Teaching unions and teachers’ groups have criticised the scheme as "counterproductive" and have argued that the additional workload for staff was disproportionate to benefits.
MSP Willie Rennie told the First Minister at the Covid-19 committee that the existing situation, which will see older students begin to return to the classroom on a part-time basis, was an “incredibly complicated plan”.
In response to criticism of the approach, which will see some students go into school for just a couple of hours of lessons a week, the First Minister said that a return of some kind before Easter was essential for the mental well-being of teenagers, despite the logistical challenges for teachers.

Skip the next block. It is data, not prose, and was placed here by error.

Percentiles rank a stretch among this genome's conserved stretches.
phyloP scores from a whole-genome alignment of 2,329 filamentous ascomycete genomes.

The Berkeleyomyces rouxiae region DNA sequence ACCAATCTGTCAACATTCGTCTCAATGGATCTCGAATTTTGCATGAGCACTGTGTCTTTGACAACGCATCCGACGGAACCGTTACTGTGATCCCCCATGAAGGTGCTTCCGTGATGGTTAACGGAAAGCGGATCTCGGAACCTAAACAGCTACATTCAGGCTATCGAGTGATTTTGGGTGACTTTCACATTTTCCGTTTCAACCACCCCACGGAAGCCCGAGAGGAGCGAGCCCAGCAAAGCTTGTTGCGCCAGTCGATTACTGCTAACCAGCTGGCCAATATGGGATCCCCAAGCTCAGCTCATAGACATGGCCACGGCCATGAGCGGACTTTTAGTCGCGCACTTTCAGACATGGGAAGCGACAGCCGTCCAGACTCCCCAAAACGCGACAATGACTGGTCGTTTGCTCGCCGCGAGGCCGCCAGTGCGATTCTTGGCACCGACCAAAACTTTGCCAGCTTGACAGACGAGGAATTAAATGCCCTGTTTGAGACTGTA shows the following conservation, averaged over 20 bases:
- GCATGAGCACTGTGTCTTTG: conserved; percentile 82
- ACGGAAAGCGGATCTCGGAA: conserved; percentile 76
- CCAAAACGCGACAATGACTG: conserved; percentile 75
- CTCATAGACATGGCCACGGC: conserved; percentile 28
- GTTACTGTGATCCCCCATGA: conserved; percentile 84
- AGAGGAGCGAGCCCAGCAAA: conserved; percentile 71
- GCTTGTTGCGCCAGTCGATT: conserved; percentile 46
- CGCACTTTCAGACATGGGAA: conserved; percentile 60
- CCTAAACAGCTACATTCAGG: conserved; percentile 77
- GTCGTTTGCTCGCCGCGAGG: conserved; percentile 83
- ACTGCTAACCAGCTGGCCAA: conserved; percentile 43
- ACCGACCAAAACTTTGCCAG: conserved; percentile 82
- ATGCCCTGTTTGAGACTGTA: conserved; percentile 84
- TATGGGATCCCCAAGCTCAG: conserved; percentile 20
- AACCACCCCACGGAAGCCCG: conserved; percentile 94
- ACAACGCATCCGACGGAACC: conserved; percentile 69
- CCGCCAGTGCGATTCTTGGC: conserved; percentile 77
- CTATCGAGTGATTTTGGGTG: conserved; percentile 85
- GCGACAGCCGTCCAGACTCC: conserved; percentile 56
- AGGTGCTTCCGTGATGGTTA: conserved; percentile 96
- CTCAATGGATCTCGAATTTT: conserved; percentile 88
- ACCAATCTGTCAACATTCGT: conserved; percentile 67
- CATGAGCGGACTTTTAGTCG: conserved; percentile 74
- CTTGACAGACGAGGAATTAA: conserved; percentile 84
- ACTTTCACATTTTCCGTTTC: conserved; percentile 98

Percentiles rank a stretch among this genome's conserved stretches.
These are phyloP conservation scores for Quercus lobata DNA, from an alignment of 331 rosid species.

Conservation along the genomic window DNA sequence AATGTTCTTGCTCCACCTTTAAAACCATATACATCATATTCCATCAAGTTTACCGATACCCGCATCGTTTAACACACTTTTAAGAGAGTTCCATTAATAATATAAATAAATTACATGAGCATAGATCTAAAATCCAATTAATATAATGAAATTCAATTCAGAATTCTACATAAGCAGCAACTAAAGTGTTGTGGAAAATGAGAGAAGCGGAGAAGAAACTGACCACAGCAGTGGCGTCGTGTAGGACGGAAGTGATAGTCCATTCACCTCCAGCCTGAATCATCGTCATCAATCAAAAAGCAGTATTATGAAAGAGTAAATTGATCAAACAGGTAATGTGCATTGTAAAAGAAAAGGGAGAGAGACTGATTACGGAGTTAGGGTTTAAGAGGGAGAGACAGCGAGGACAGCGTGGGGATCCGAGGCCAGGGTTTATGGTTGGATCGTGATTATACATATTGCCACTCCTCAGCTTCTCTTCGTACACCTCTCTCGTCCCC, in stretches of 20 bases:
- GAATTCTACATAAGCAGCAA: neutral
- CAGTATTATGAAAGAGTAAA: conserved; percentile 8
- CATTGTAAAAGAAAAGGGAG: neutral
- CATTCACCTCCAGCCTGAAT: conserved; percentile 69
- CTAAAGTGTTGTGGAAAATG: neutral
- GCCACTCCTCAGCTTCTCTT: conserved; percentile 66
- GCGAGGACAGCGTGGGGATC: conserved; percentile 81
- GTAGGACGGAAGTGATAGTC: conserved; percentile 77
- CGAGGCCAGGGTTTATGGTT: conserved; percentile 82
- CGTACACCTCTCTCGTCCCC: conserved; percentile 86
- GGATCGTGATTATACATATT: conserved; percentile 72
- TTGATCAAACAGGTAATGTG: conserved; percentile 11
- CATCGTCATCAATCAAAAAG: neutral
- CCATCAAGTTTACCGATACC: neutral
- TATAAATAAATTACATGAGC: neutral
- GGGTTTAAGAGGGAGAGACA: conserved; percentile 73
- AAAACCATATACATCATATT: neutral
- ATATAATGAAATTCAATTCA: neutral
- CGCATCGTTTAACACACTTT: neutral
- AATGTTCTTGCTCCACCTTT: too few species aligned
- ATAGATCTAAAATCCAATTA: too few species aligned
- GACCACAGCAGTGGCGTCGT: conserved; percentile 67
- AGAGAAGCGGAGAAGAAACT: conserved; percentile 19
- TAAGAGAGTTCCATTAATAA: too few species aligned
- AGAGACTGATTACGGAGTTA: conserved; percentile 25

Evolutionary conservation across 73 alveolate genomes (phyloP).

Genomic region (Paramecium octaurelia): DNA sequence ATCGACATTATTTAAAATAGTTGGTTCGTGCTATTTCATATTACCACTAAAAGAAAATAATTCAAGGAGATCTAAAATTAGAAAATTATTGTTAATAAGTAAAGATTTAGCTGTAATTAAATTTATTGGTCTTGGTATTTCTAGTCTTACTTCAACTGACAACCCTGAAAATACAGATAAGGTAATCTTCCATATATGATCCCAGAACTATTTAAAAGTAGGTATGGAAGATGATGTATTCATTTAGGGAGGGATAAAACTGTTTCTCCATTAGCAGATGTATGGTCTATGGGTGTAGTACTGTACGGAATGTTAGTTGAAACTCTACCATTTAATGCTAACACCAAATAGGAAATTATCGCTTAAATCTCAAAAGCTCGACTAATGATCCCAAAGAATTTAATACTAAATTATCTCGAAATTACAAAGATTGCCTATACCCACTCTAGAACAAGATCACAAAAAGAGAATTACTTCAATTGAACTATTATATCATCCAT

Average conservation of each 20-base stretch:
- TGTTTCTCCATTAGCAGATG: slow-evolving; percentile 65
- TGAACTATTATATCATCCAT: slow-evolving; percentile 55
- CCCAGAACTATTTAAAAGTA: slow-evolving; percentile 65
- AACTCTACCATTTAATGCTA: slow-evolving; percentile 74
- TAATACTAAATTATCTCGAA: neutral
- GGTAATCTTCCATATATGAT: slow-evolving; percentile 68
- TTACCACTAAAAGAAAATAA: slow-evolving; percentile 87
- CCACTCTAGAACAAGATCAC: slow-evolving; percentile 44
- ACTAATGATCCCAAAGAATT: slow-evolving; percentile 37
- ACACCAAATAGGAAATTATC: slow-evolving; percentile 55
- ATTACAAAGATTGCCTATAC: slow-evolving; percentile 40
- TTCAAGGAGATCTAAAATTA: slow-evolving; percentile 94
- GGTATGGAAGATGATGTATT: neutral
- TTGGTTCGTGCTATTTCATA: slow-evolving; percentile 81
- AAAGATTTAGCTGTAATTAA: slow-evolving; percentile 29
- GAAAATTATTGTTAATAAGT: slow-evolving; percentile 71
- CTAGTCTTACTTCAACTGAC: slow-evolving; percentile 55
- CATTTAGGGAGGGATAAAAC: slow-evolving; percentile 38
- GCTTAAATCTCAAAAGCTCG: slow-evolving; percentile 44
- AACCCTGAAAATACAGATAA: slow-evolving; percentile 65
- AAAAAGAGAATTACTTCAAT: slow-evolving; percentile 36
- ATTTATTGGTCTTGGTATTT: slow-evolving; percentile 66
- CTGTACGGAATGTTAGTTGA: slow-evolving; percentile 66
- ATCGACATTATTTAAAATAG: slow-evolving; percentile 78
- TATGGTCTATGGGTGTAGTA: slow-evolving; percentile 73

She said: "We want to get young people back into school full-time.”
She said the judgement the government had made was whether lower secondary school students would have no schooling before Easter, but that she wanted to “reacquaint” them with normality before then.
She said: "We opted for the latter as we all have young people in that age group in our own lives – or many of us will – and we can all see or be concerned about not just the educational impact about being out of school 100 per cent of the time, but also the well-being impact of being separated from friends. Even if it is partial and phased and limited, greater degrees of normality for young people from now onwards. There is nothing perfect here and nothing ideal.”
She added: "It’s the mental health. It’s their ability to interact and their relationships that are suffering. I appreciate this puts pressure on teachers and local authorities but we are trying to get back to full-time provision as quickly as possible.”
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